The Coal Gulch Fire, which broke out Saturday afternoon west of Durango in the Perins Peak State Wildlife Area, was listed as 75 percent contained Sunday night.
The fire has burned about 5.8 acres on state land half a mile north of U.S. Highway 160, west of Lightner Creek Road (County Road 207), since it was reported at 4:19 p.m. Saturday. Lightning is the suspected cause.
Durango Fire Protection District Battalion Commander Rod Allen said fire officials were confident the fire would not grow overnight so crews were called in for the night.
“There was no significant change in the fire Sunday,” he said.
Sunday’s work entailed building containment lines to keep flames from heavy timber. About 30 firefighters worked Sunday, and Allen said 15 firefighters would return Monday at 7:30 a.m.
“Acreage is small, the potential is large,” Randy Black, deputy chief for DFPD said Sunday morning. “The problem is the fire has the potential to grow and get into heavy timber area. If it goes east, it could easily become a 100-acre-plus fire.”
But low winds and afternoon showers were helpful to crews mopping up from Durango Fire, Idaho Panhandle and Columbine Wildland Fire.
“Storms have helped today (Sunday),” Black said. “We missed most of them Saturday and just got the gusty winds.”
A slight chance of rain showers forecasted for Monday may continue to assist firefighters.
On Sunday firefighters were primarily digging trenches parallel to the dirt and rock-ridden Coal Gulch Road, which served as a natural boundary. Hoses were running the length of the road down into the gulch, sourcing from a 3,000-gallon porta tank sitting atop the ridge.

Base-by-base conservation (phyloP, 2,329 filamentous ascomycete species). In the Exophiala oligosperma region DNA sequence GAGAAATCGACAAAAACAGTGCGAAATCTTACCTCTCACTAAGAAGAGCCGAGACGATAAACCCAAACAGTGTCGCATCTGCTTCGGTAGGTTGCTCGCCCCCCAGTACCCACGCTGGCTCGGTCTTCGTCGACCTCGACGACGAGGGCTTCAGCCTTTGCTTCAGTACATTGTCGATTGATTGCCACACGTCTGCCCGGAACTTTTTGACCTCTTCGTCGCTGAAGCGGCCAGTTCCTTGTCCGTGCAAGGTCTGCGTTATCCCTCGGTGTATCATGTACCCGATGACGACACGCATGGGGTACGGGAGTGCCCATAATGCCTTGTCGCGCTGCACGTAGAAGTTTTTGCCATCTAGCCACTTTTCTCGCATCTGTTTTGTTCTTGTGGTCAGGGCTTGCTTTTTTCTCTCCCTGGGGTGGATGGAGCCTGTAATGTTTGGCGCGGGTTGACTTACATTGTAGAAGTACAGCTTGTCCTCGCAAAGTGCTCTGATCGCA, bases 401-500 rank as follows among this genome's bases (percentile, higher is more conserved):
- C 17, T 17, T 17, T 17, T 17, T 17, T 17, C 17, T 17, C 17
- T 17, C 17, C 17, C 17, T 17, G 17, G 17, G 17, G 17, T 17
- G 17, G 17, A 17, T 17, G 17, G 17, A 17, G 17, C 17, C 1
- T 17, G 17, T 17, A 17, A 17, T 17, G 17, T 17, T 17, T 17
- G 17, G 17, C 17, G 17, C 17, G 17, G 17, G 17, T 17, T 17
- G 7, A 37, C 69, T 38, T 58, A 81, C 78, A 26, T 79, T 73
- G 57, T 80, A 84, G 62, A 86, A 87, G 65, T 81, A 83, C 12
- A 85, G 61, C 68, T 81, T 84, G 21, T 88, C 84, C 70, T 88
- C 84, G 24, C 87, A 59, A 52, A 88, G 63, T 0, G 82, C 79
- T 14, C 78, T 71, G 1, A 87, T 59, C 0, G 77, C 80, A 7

Access was an issue; only four-wheel drive can traverse the rough road, so crews were initially limited to fighting from the air, and thick smoke rendered it difficult for helicopters to navigate drops.
On Sunday, a helicopter dropped 19 buckets of water, each filled with about 180 gallons, on the fire, pulled from a pond on private property on Lightner Creek Road, just east of the fire.
“Last night (Saturday), that water kind of saved us,” Black said.
No structures have been destroyed or threatened.
DFPD officials met Sunday morning with officials from state agencies and decided that the state will cover aircraft expenses from Saturday, possibly the Type 2 helicopter used on Sunday and the use of U.S. Forest Service crews from Idaho Panhandle on Sunday and Monday. Durango Fire will pay for its own resources, and the county will cover the Skidgine, which is a fire engine capable of carrying 1,250 gallons of water and equipped with a blade to cut through brush.
Durango Fire Protection District is managing the fire with assistance from a Type 2 helicopter, the Skidgine, a small overhead team, crews from Columbine Wildland Fire and Idaho Panhandle, and the La Plata County Sheriff’s Office and Office of Emergency Management.
Another wildfire that broke out Saturday southwest of Red Mesa was 70 percent contained Sunday evening.
Kathy Hodnett, center manager at the Durango Interagency Fire Dispatch Center, said crews were mopping up the Dome Fire with the help of a Ute Mountain Ute Agency helicopter.